This Chiang Mai temple tour shares nine temples in total, where nine is an auspicious number in Thailand, but also links in to the remembrance of King Bhumibol (Rama 9) who had passed in the previous month to this tour. So it was a pilgrimage of sorts. And this tour takes in some of the best Temples in Chiang Mai old city, and is easily completed in half-a-day by motorbike or tuk-tuk, or from my own experience, it can take around three and a half hours. From start to finish. So all these temples in Chiang Mai are found either in or around the old city area and it’s probably best to start inside and work out (as I have). Anyway, here is my short list of some of the best temples in Chiang Mai.
1. Wat Phra Singh (The Tiger Temple)
Wat Phra Singh, which translates as ‘Temple of the Tiger Monk’, is named after the Phra Singh (Tiger Buddha) statue which was housed inside (1367) before its head was stolen in 1922. The temple is also said to be the first monastery to house the renowned Emerald Buddha, before it was moved through various temples of Thailand and modern-day Laos, to its current famed location where it is enshrined at Wat Phra Kaew at Bangkok’s Grand Palace.
2. Wat Chedi Luang (Temple of the Big Stupa)
The Big Stupa at Wat Chedi Luang was once 82 m high, with a base diameter of 54 m, and at the time of completion, it was the largest building of Lanna until modern times. But a severe earthquake later toppled the top tiers of the spire, and it lost its towering title. Wat Chedi Luang was also home to the famous Emerald Buddha (1468) before it was moved to Luang Prabang in Laos, as a black jade copy of the Emerald Buddha was made to replace it.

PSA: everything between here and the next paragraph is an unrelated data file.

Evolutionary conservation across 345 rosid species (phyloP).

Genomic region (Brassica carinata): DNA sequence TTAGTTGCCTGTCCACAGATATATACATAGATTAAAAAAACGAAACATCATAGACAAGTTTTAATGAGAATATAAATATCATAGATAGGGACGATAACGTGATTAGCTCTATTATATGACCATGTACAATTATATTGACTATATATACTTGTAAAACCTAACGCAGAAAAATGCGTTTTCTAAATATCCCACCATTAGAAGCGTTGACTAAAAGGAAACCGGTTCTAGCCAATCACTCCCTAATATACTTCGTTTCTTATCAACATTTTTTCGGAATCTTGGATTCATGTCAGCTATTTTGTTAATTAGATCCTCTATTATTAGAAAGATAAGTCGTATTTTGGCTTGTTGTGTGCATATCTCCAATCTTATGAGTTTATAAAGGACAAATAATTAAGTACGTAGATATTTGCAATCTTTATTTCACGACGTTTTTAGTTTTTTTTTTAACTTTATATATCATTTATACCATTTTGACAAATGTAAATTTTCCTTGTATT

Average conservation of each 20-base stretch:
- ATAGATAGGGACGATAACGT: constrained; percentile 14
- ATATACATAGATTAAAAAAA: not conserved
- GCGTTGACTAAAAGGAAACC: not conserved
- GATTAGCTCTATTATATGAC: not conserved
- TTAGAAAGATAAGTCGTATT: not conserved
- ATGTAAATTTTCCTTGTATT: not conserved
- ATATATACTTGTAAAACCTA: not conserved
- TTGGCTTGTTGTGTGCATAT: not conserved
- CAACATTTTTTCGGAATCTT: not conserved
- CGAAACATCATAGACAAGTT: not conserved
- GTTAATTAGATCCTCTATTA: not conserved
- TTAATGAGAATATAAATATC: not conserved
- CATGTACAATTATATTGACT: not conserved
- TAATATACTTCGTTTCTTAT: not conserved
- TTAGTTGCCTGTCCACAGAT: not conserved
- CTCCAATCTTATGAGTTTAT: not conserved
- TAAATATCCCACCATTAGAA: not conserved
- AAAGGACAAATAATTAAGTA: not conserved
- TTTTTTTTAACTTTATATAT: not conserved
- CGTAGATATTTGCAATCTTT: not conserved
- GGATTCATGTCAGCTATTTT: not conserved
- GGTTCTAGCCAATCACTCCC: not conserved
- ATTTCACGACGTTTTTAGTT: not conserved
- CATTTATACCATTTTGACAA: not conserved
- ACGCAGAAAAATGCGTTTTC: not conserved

3. Wat Phan Tao (Temple of a Thousand Kilns)
This ancient temple sits directly next to Wat Chedi Luang, and it is known for its Lanna-style ordination hall made entirely of teak. So it has teak pillars and panelling inside, along with decorative mosaics and accents, as well as an enshrined gold Buddha statue. The temple itself was originally built as a throne hall for the reign of King Mahotara Prateth. Also, the line of bells outside looks pretty nice.
4. Wat Khuan Khama (The Horse Temple)
This is a fairly textbook Thai temple, and it made more of a filler along the way to Wat Lok Moli. But it’s definitely worth a nosy around.
5. Wat Lok Moli
Most Buddhist temples are orientated east towards the rising sun, however Wat Lok Moli goes against this tradition, as it aligns along a north-south axis. The temple is also home to one of the tallest Chedi spires in Chiang Mai (although it’s still much smaller than Wat Chedi Luang), however, the Viharn next to the chedi was only built recently in 2003. Although the wooden structure remains traditional in Lanna architectural styles.
6. Wat Suan Dok (Flower Garden Temple)
Also known as Wat Buppharam Dok Mai and King Kue Na’s flower garden. This is Chiang Mai’s oldest flower garden, being older than Chiang Mai itself (1370), and it is the current home to the Chiang Mai campus of the Buddhist Mahachulalongkornrajavidyalaya University (yes, that’s its real name). It is also the beginning of a rather imaginative story, where the enshrined Buddha of the temple duplicated, and the second relic was then carried by a white elephant to climb Doi Suthep. Here it trumpeted three times, before dying, and therefore Wat Doi Suthep was built on the same spot to house the second relic.
7. Wat Loi Kroh
Loosely translating as “the temple that makes bad karma go away”. This was another filler, but I would say it is worthwhile visiting if you have lots of bad karma, and you want to it to go away. This temple is more than 500 years old, when it was constructed by the 6th King of the Mengrai dynasty.
8. Wat Chaimongkol
Again, through loose translation, this temple is known as the “Temple of a Blessing (Mongkol) to Win (chai)”. Found next to Chiang Mai’s Ping River this temple shares a serene riverside scene, where you can get lots of good karma (to win) by feeding the catfish. And it’s really just fun throwing fish feed to watch them flap around and clamber over one another.
9. Wat Muen San
Found in ‘Silvertown’ near to Wat Sri Suphan, the Silver Temple (also worth checking out) this completely unique temple has been intricately handcrafted out of silver alloy and occasionally you’ll find the master silversmith bopping away at further alloy plates. This formally private collection was donated to the Wat Muen San temple, by a local Chiang Mai family of silver retailers, it was an old family collection or alternatively check out Wat Sri Suphan. It is also found outside of the old city so is less crowded with tourists.